Tuesday, November 29, 2005

Think and Let Think

It amazes me how much time we waste in the church over matters of opinion and not the core of the Christian faith. What if we spent more time trying to make disciples of Jesus Christ instead of arguing about what color the carpet should be in the worship space, whether to have a Christmas Eve Service and a Christmas Service when Christmas falls on Sunday, whether gay people should be pastors or even members of the church, whether megachurches are the best form for doing church or whether we should have house churches, whether we refer to God as he, she or it. Just imagine if all the energy spent on these types of issues was spent feeding the hungry, clothing the naked, and helping persons to have a heart changing encounter with Jesus Christ. Praise God that He still uses us to do great things!! He is an awesome God!!!

I like what John Wesley had to say about controversies like the ones above. Wesley said quoting Augustine, "In Essentials, unity. In non-essentials, liberty. In all things, love." This doesn't mean an "accept every thought" type of thinking. Instead, it displays a willingness to be open to ,and to work closely with, those whom differ on such matters as worship and teaching that don't affect the essence of Christian belief. The essence of Christian belief would include such things as doctrines about the Trinity, who Christ was and what he did, the human need for God's grace and more. The non-essentials are things like those listed above.

Wesley was responding in his time, at the earliest stages of the Enlightenment, to the bloodshed caused by the wars of religion. I think we do well to hear these words again ourselves in Christianity. While we are not killing each other on the battlefield over opinions, we continue to wage bloody wars of words (on all sides!) that do advance the cause of Christ while people are perishing. Lord, have mercy.

1 comment:

Rob Bohall said...

Hi Robb (and everyone else out there in robbblog land). I'm an ex-Virginian, and was happy indeed to discover that my old pal and pastor is alive and well and continuing to fight the good fight in the name of Christ, in cyberspace and on the ground.

Speaking of essentials vs. non, I had an experience this past weekend in which the Spirit (I believe) gave me warning in this regard.

This past weekend I got hit by two fundraisers in two days, both of whom were seeking donations for faith-based programs.

The first was a guy about 20 years old selling candy/nut gift thingies to raise money to start a new Baptist church in our area. He was super-nervous at first and didn't even make eye contact, but once I got him talking casually he was fine. I looked at his literature and felt fine about supporting him so paid for a candy box and gave an extra five bucks and a "God bless you". Great.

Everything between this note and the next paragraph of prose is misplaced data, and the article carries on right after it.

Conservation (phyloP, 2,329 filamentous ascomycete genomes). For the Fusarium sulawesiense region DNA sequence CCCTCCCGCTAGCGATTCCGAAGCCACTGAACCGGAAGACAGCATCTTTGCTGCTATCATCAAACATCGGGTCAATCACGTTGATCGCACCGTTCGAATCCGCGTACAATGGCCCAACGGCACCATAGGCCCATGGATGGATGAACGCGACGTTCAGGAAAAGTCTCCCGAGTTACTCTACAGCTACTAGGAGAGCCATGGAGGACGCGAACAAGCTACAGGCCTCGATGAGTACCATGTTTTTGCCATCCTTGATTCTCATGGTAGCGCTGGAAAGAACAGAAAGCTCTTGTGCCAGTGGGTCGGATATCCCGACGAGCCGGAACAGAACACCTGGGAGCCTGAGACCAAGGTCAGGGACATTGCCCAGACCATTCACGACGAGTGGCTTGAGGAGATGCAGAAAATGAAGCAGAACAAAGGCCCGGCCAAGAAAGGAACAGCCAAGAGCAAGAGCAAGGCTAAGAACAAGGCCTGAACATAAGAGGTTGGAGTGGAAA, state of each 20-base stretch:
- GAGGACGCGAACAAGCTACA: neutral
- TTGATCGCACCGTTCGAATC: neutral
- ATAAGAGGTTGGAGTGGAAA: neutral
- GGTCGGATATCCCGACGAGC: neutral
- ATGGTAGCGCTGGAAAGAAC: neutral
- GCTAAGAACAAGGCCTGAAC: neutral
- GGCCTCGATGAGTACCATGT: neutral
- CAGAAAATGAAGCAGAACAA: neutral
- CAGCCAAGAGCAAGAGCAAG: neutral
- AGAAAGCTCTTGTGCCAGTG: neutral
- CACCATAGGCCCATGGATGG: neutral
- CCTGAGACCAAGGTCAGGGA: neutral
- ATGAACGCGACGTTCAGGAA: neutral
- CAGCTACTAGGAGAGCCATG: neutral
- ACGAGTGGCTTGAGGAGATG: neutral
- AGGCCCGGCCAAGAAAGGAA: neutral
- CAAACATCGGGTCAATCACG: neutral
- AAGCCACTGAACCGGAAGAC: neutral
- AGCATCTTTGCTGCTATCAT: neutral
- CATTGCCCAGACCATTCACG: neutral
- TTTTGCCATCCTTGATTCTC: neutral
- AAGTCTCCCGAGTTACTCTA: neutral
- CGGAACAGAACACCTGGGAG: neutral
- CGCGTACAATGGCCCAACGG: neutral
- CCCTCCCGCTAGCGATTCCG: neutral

The second fundraising came while I was in the chip aisle at the supermarket (that should have been enough to dissuade me), and was a youngish Japanese woman raising money for an internation student organization that works with kids in developing countries, runs orphanages, etc. Her English was really bad, so she showed me her non-profit license and literature. This all seemed okay and she was super-nice and smiley, but I definitely got a funny and uneasy feeling about this. The literature said the organization was affiliated with an international group for the unification of christianity or something, which rang a warning bell in my head. Being a thick-skulled kind of guy and quite used to ignoring spiritual warnings I gave her ten bucks and wished her well. Outside in the parking lot I realized that the "unification" thing meant she was a follower of the cult leader Rev. Sun Myung Moon.

I disagree with Baptists on some minor non-essentials of Christian faith, but received no spiritual warning signals at the prospect of supporting them.

There are HUGE differences in essentials between the Unification Church and what the bible teaches -- I received clear warning signals from the Spirit at the prospect of supporting them.

One comfort we can take in such instances is that though we may on occasion be deceived into giving money to less-than-reputable people or organizations, we need not have regrets or bitterness as God will ultimately hold them accountable and take care of convicting them if that be in his will.

One other last point on why we often argue non-essentials: it's easier than turning outward into a hostile world and fighting for Christ, and easier than taking planks out of one's own eye.

--Rob Bohall
rob@bohall.org
Fairfield, OH